52.  Calls on the EU to explore and encourage partnerships with start-ups, and with insurance and technology companies, amongst others, with a view to developing tools for preparedness and deployment in emergencies; underlines the need to support and further develop the global mapping by the UN Office for the Coordination of Humanitarian Affairs (OCHA) of available private sector assets and capacities to enhance technical cooperation for disaster response efforts;

53.  Calls on the EU and its humanitarian partners to advocate, in the context of the WHS, better engagement of young people in humanitarian preparedness and recovery processes, and to promote volunteering schemes;

54.  Highlights the important role that the EU Aid Volunteers scheme can play in putting into practice the decisions taken at the future WHS and in the context of a revised European Humanitarian Consensus; stresses that volunteers’ experience, alongside that of other humanitarian activists, can play a vital role in establishing best practices and implementation tools;

55.  Calls on the EU and its Member States to promote, at the WHS, the important role of humanitarian advocacy as this can be an effective way to strengthen protection and innovation;

56.  Underlines that the commitments taken in Istanbul must be implemented at the level of the EU and its Member States; calls, therefore, on the EU and its Member States to design, together with other humanitarian actors, an agenda for the operationalisation of the Summit outcomes after Istanbul; emphasises the need to ensure predictable and timely funding for humanitarian aid through the EU budget by ensuring that the EU’s humanitarian commitment appropriations are systematically fully funded through an equal amount of payment appropriations;

57.  Calls for a coherent and solid new action plan for the European Consensus on Humanitarian Aid that guarantees an impartial and effective European humanitarian response, tailored to the local context while being age and gender specific and acting without discrimination and in proportion to needs;

o
o   o

58.  Instructs its President to forward this resolution to the Council, the Commission, the Vice-President of the European Commission/High Representative of the Union for Foreign Affairs and Security Policy and to the Secretary-General of the United Nations.

(1) http://www.un.org/documents/ga/res/46/a46r182.htm
(2) https://interagencystandingcommittee.org/iasc-transformative-agenda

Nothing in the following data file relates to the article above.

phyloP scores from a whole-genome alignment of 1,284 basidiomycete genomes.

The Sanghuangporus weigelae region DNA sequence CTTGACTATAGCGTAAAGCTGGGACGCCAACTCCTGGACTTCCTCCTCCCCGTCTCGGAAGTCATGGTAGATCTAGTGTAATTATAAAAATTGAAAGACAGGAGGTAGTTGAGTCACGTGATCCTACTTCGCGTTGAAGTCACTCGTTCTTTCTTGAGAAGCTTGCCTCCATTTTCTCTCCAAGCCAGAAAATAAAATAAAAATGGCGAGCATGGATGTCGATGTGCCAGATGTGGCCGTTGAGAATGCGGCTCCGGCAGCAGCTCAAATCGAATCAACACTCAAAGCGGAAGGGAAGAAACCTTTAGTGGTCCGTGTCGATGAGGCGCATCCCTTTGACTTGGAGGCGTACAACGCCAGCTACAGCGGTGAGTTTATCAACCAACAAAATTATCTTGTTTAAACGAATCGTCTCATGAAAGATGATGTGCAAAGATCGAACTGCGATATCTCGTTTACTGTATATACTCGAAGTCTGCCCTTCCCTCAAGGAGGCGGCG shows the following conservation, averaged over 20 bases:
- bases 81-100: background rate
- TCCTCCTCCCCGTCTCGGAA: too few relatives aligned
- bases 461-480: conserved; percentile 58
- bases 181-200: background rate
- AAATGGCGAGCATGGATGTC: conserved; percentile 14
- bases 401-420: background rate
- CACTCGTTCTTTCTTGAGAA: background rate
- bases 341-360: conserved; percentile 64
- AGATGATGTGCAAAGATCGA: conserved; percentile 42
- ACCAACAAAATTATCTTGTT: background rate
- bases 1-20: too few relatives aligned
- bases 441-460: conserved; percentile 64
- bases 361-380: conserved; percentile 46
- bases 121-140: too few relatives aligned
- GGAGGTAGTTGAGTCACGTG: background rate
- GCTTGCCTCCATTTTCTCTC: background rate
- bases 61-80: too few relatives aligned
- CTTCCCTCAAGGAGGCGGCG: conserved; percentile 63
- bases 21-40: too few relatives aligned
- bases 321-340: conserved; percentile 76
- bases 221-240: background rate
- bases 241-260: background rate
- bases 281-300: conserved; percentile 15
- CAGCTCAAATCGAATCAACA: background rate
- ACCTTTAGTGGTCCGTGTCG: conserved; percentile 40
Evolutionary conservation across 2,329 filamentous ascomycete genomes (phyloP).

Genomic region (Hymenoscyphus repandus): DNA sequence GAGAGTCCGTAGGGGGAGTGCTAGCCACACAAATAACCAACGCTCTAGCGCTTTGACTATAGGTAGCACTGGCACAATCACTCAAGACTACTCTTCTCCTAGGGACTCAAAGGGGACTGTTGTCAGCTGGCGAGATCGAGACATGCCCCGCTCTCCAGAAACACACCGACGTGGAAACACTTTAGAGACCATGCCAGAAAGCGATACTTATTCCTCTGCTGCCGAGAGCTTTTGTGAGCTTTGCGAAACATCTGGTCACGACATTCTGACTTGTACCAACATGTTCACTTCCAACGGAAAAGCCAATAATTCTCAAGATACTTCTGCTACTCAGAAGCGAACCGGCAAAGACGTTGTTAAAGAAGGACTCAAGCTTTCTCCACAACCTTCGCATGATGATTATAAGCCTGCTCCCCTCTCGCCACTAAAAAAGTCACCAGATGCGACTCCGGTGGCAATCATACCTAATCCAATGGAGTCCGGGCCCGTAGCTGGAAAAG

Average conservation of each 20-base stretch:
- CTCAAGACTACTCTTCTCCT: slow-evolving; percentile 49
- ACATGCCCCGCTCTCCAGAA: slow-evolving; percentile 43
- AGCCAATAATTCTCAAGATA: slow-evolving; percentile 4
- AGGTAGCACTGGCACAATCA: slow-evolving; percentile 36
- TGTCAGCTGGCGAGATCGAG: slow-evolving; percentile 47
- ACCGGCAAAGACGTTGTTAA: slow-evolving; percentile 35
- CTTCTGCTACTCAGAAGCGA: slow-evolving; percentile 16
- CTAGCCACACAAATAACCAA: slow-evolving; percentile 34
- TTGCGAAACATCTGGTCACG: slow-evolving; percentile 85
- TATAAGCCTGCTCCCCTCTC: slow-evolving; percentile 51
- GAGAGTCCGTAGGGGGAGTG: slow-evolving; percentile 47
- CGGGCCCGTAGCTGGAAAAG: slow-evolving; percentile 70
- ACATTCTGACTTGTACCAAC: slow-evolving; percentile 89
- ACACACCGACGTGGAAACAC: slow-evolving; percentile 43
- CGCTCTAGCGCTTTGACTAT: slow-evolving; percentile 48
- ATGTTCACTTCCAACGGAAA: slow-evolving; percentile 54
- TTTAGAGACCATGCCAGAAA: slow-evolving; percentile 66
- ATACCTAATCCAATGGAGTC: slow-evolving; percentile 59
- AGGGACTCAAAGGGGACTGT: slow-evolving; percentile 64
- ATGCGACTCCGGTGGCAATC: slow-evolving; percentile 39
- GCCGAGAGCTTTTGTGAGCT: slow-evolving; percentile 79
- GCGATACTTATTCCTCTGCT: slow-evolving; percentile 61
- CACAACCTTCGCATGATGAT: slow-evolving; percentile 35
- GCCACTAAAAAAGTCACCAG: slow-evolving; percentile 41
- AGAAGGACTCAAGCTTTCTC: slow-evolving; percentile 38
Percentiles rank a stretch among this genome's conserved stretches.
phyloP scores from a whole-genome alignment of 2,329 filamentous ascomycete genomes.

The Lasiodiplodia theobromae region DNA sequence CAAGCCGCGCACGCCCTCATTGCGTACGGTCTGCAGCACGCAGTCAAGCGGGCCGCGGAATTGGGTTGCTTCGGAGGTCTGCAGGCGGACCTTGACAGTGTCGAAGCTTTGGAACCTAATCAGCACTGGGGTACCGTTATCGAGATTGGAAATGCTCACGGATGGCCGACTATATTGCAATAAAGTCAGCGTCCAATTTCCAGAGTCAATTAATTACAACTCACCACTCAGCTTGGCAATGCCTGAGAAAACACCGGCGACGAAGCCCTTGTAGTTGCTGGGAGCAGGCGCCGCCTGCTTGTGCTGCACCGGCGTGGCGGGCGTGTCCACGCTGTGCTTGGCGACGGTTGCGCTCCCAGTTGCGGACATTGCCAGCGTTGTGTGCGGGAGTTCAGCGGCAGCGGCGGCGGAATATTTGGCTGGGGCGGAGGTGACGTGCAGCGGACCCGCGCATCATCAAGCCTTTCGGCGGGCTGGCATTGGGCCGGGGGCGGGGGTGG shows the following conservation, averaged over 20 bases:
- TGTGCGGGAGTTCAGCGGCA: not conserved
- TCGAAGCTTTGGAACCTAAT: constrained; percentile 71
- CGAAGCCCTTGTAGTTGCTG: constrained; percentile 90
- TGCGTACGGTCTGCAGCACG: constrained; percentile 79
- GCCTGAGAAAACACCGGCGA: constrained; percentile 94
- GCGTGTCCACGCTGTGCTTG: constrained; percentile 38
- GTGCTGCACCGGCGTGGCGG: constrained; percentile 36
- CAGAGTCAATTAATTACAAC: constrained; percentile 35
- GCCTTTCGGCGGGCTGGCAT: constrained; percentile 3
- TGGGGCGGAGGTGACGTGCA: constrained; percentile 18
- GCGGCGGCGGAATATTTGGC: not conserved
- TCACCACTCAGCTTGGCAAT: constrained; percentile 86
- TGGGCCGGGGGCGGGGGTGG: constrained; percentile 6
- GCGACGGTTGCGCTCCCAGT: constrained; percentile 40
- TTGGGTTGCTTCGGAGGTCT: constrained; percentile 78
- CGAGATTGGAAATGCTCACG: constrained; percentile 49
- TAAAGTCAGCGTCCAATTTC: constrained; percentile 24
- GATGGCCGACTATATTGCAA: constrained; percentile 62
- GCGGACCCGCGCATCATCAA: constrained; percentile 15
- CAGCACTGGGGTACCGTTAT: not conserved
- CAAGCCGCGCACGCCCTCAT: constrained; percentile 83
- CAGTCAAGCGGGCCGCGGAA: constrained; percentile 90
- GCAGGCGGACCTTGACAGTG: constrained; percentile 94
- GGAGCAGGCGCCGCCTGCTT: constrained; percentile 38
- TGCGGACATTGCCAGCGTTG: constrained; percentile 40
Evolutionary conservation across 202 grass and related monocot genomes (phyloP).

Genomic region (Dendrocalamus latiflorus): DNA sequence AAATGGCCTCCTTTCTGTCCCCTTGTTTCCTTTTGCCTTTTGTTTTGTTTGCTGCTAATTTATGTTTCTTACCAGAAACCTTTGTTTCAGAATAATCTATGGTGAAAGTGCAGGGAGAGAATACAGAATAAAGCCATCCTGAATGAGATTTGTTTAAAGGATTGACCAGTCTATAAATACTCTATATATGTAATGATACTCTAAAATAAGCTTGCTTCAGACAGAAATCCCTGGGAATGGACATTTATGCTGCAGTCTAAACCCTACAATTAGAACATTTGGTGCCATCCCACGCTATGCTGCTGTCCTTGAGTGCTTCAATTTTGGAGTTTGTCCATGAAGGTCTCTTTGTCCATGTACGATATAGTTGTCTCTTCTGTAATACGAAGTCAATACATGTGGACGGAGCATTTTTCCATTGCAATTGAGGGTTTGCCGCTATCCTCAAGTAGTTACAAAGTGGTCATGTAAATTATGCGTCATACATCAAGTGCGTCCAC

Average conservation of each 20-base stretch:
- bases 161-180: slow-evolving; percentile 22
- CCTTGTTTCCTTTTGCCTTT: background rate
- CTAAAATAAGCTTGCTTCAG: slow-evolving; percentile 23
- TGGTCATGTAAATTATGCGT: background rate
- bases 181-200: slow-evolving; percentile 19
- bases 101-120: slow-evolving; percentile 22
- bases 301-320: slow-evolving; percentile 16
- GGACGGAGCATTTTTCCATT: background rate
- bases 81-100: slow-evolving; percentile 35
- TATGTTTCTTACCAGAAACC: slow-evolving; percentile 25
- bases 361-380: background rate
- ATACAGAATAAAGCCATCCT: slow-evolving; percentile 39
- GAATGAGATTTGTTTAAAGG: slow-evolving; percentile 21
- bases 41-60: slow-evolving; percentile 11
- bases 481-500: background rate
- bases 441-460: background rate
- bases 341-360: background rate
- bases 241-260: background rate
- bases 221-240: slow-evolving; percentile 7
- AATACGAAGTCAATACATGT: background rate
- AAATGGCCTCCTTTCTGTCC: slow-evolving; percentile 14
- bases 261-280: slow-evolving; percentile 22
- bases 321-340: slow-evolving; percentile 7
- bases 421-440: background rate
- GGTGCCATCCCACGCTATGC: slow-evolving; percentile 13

(3) https://docs.unocha.org/sites/dms/ROWCA/Coordination/Principles_of_Partnership_GHP_July2007.pdf
(4) http://www.un.org/en/ga/search/view_doc.asp?symbol=A/RES/64/290
(5) https://interagencystandingcommittee.org/files/guidelines-integrating-gender-based-violence-interventions-humanitarian-action
(6) http://www.preventionweb.net/files/43291_sendaiframeworkfordrren.pdf
(7) http://www.un.org/ga/search/view_doc.asp?symbol=A/RES/69/313
(8) http://www.globalhumanitarianassistance.org/wp-content/uploads/2015/06/GHA-Report-2015_-Interactive_Online.pdf
(9) https://www.humanitarianresponse.info/en/system/files/documents/files/gho-status_report-final-web.pdf
(10) http://www.ghdinitiative.org/ghd/gns/principles-good-practice-of-ghd/principles-good-practice-ghd.html
(11) OJ L 163, 2.7.1996, p. 1.
(12) http://eur-lex.europa.eu/legal-content/EN/TXT/?uri=URISERV:ah0009
(13) OJ L 122, 24.4.2014, p. 1.
(14) https://ec.europa.eu/transparency/regdoc/rep/1/2015/EN/1-2015-335-EN-F1-1.PDF
(15) OJ L 347, 20.12.2013, p. 924.
(16) http://ec.europa.eu/echo/sites/echo-site/files/Gender_SWD_2013.pdf
(17) http://ec.europa.eu/transparency/regdoc/rep/1/2015/EN/1-2015-406-EN-F1-1.PDF
(18) http://ec.europa.eu/atwork/synthesis/aar/doc/echo_aar_2014.pdf
(19) http://data.consilium.europa.eu/doc/document/ST-9420-2015-INIT/en/pdf
(20) http://data.consilium.europa.eu/doc/document/ST-9241-2015-INIT/en/pdf
(21) http://www.consilium.europa.eu/uedocs/cms_data/docs/pressdata/EN/foraff/137319.pdf
(22) http://www.preventionweb.net/files/37783_eccommunicationsdgs.pdf
(23) http://www.consilium.europa.eu/uedocs/cms_Data/docs/pressdata/EN/foraff/146311.pdf
(24) http://eur-lex.europa.eu/LexUriServ/LexUriServ.do?uri=JOIN:2015:0040:FIN:EN:PDF
(25) https://www.worldhumanitariansummit.org/
(26) Texts adopted, P8_TA(2015)0196.
(27) Texts adopted, P8_TA(2014)0059.
(28) Texts adopted, P8_TA(2015)0270.
(29) Texts adopted, P8_TA(2015)0231.
(30) Texts adopted, P8_TA(2015)0187.
(31) Texts adopted, P8_TA(2015)0072.
(32) Texts adopted, P8_TA(2015)0040.
(33) Texts adopted, P8_TA(2015)0010.
(34) Texts adopted, P8_TA(2015)0317.
(35) Texts adopted, P8_TA(2015)0176.
(36) http://eur-lex.europa.eu/legal-content/EN/TXT/?uri=comnat:COM_2015_0419_FIN
(37) http://eur-lex.europa.eu/legal-content/EN/TXT/?qid=1441187290883&uri=SWD:2015:166:FIN